Adirondacks Fixtures Inc. (AFI) is a private company that has experienced years of declining sales and profits, and has finally taken some decisive action to address this situation. An aggressive restructuring plan is now in place, and the related severance costs will put AFI into a significant loss position for 2012. Management expects to incur a further loss in 2013 before the cost-saving and revenue increasing effects of the restructuring plan start coming to fruition. Of course, in the competitive environment AFI faces, there are no guarantees that the restructuring plan will succeed.
One of the near-term complications AFI is facing is that its $10 million bank loan is coming due next year. Given the company’s recent business experience, and the severance payments it has committed to as part of the restructuring, there is no way there will be sufficient cash on hand to retire the loan on the due date – it must be refinanced. In fact, in order to carry out the restructuring plan with the greatest chance of success, AFI must borrow $12 million on the refinancing, rather than just $10 million. The extra $2 million will be spent on marketing next year.
Fortunately, AFI’s only other long term debt, a second bank loan amounting to $8,000,000, is not due for another 5 years. Nevertheless, AFI will continue to be bound by that loan’s 2:1 debt:equity covenant*. Any violation of the covenant would mean the loan would immediately become payable in full. As of December 31, 2011, AFI was in comfortable compliance with these covenants, at a D:E ratio of 1.50:1. Liabilities other than long term debt amounted to $14 million, and were expected to remain about the same for the 2012 year end. Management is concerned about the effect of reduced equity on the debt:equity ratio, given the losses that must be recognized in 2012.
AFI’s treasurer has been investigating the company’s refinancing options (see Appendix 1), in part with the help of a private investment firm that does private placements. The investment firm strongly advises that AFI switch to IFRS before embarking on the refinancing. IFRS-based F/S would ensure completion of the placement, and the best possible response (highest price) from potential investors.
After a preliminary review, you have determined that the only thing on the balance sheet that would be significantly affected by a switch to IFRS is likely related to tax. AFI has historically opted for the taxes payable approach under ASPE. Information on AFI’s tax situation at the end of 2011 is shown in Appendix 1.
* debt is defined as total liabilities; equity as total equity under the loan agreement
You are the controller for AFI, which has always reported under ASPE. Prepare a report for the CFO that addresses the refinancing options that AFI faces, and the financial reporting ramifications thereof. Your report should include the following:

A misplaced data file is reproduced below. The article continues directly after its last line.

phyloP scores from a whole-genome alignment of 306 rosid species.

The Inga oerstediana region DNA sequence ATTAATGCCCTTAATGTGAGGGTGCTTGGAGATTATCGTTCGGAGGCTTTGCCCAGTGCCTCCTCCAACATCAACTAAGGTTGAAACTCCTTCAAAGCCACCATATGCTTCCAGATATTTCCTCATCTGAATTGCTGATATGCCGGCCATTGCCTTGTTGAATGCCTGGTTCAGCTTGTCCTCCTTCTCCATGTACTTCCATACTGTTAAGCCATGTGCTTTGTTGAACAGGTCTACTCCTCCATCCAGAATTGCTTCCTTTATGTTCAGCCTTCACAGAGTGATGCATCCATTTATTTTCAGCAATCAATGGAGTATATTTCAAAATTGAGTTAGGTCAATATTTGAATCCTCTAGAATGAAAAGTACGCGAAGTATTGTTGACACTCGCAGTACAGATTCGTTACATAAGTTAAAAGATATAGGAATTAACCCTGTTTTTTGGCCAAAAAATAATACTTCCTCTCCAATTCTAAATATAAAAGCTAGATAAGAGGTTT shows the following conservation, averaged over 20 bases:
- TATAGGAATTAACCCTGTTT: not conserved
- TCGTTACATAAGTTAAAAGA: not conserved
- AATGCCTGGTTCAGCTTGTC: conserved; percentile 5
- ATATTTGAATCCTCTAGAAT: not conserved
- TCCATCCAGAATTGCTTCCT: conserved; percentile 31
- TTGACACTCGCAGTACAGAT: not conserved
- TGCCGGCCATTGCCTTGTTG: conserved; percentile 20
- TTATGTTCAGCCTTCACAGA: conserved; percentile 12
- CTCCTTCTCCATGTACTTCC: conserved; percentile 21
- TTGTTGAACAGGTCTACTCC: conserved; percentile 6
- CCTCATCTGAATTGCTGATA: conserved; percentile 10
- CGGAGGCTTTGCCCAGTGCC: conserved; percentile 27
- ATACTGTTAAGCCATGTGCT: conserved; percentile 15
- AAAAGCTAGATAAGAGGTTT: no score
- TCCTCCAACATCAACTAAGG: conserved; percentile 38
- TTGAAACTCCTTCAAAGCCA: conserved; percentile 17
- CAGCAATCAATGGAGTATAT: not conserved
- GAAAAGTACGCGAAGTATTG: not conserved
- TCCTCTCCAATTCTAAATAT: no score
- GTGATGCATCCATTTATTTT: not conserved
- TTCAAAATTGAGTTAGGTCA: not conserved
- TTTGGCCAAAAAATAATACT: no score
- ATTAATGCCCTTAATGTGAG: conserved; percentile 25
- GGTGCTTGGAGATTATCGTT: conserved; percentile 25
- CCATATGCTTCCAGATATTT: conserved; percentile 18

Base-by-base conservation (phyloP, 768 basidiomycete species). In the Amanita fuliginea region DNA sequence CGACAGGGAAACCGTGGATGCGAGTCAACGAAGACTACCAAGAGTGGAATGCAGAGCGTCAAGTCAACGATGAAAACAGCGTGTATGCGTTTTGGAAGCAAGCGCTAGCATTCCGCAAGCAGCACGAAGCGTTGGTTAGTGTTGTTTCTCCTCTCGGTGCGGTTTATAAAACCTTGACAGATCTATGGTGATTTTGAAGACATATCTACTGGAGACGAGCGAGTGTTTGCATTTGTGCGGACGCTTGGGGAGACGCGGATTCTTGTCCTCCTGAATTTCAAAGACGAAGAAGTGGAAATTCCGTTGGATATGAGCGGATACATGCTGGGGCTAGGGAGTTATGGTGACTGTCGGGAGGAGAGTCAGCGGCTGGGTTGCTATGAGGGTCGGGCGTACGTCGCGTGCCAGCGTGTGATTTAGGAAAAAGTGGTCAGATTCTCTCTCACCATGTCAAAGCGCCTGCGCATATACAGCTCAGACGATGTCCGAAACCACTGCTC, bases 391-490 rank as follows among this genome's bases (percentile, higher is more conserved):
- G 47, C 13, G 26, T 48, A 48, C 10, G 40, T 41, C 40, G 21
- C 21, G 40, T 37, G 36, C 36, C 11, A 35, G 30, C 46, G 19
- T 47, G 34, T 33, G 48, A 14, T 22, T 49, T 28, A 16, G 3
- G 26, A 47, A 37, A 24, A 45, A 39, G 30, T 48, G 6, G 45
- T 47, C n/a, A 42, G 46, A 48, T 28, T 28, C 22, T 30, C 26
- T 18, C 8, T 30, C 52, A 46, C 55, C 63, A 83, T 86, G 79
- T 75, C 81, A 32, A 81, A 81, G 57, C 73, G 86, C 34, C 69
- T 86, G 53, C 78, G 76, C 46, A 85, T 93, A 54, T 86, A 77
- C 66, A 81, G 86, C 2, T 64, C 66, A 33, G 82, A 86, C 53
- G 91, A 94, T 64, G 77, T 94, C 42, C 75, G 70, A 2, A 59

(a) Some background information on the differences between the way taxes have been accounted for in the past, and how and why it will change in the future. The CFO will use this information in her presentation to the Board of Directors when the recommended refinancing option is discussed.
(b) The adjustments that will be required to the December 31, 2011 balance sheet to convert to the IFRS approach to accounting for income taxes.
(c) Projected taxable income for 2012.
(d) Draft the bottom of the income statement
( e ) Calculate future depreciation charges and what the effect on income will be
(f) The journal entries that will be required under the new approach to accounting for income taxes, based on the expected net loss for accounting purposes for 2012. Ensure you clearly discuss and justify any assumptions that need to be made about AFI’s future earnings performance.
(g) A brief conclusion summarizing all that has been done
Appendix 1: Refinancing possibilities
The investment firm has found a private lender willing to refinance the loan, however the lender views AFI as a higher risk borrower and will require a higher interest rate (15%) as well as security over all of AFI’s assets.
• The firm has also proposed that AFI could issue preferred shares with a cumulative dividend of 10%, in a private placement. This dividend could be reduced to 8% if AFI were willing to enhance the shares with a retraction feature, under which shareholders would have the right to retract the shares at their issue price at any time.
• Finally, the firm suggested that common shares could be issued, again in a private placement. They felt these shares would be more difficult to place given AFI’s recent difficulties. Existing shareholders would have to give up a significant portion of the company to the new owners; perhaps up to 40%, far more than the existing shareholder group would like to give up.
Projected accounting income for 2012 is a loss of $1,400,000. The government announced in November 2012 that the tax rate would increase to 32% for 2013 and all future years.
Appendix 2: Tax-related information December 31, 2011